Deflation Before Explantation?

I recently decided to have my implants removed after 14 years! I have met with a number of surgeons all who recommended explantation with a lift. The last surgeon I met with proposed deflating them first and then removing the implants. Frankly this is most appealing to me but it concerns me that no other surgeons presented this idea! I am interested to know if this is a good option and if I should be concerned with saline leakage into my body after the deflation?

Doctor Answers (10)

Deflation before Breast Implant Removal

+1

Thank you for your question.

It sounds like this surgeon wants to allow the skin to contract back prior to surgery... which, although unusual, is one of the many options available for surgeons.

Hope this helps.


San Diego Plastic Surgeon
5.0 out of 5 stars 680 reviews

Removing breast implants

+1

Deflating the implants is commonly done to assist with implant removal and prevent longer incisions from being used.  The FDA has found no increased risk with leakage from silicone and saline implants.

Jeffrey E. Schreiber, MD, FACS
Baltimore Plastic Surgeon
5.0 out of 5 stars 66 reviews

Breast imlpant deflation to assess size and need for lift prior to explantation

+1

I have performed this on occasion for a varietuy of reasons including patients who are undecided about implant removal and/or replacement with weight gain or if they were uncertain about the implant volume and its role in the size of the currentl breast or have any concerns about their postoperative apperance. Generally speaking you will see nice contraction within two weeks. I think this sounds like a great plan!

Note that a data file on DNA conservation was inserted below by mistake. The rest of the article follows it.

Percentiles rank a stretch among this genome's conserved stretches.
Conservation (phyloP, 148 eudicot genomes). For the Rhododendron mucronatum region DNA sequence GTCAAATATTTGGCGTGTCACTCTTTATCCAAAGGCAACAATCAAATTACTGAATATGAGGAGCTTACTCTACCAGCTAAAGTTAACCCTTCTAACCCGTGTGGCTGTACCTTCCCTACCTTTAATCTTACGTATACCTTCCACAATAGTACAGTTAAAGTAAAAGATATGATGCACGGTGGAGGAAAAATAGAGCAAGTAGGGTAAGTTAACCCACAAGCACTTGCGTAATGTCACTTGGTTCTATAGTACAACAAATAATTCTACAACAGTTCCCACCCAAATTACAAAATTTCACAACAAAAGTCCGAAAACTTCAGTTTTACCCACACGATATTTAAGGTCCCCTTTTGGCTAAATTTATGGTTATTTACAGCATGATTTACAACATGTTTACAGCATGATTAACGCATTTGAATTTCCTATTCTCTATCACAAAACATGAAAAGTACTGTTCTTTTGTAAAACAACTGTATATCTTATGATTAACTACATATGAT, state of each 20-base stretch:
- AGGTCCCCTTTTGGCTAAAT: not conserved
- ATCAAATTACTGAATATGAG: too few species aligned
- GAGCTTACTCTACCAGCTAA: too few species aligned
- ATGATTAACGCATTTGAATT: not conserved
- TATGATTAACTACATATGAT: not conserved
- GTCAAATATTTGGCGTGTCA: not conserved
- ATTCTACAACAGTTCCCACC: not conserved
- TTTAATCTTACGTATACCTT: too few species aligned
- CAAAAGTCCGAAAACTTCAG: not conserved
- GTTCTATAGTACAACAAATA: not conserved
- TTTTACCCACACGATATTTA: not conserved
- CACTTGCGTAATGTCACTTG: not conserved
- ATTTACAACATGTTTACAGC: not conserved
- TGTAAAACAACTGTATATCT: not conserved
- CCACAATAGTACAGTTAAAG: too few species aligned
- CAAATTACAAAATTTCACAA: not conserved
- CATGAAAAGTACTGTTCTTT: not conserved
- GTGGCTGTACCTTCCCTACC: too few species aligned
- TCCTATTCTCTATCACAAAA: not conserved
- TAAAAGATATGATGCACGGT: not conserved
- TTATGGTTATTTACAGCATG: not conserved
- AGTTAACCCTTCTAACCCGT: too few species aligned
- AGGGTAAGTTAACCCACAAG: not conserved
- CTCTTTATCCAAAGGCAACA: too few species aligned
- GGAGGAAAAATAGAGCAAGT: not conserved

Otto Joseph Placik, MD
Chicago Plastic Surgeon
5.0 out of 5 stars 41 reviews

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Deflating Breast Implants Before Removing Them

+1

There are two reasons why you would deflate an implant before removing them. 1) Deflating the implant and allowing the skin to gradually tighten may limit the amount of skin excision needed and 2) If there was significant asymmetry then deflation will allow more accurate preoperative markings and surgical planning.

In most cases however, if the ultimate goal is to remove the implants, then it really isn't necessary to deflate the implants beforehand. Also, there is no harm in saline leaking into your body after the deflation. 

Hope that helps and good luck!

Dr. Babak Dadvand 

Babak Dadvand, MD
Los Angeles Plastic Surgeon
5.0 out of 5 stars 8 reviews

Deflation of implants is not necessary as a first step.

+1

If you wish to have the implants removed and have the best shape and contour of your breasts after, i recommend explantation with a lift at the same time.  In properly selected patients,  this is safe and effective.  Deflation first, is not necessary and would not add anything to the final result.  There should be no concern about leaking of the saline from the implants.  This saline is the same that is in IV fluid and your body will simply absorb it.

Jeffrey M. Darrow, MD
Boston Plastic Surgeon
5.0 out of 5 stars 32 reviews

Deflation prior to explantation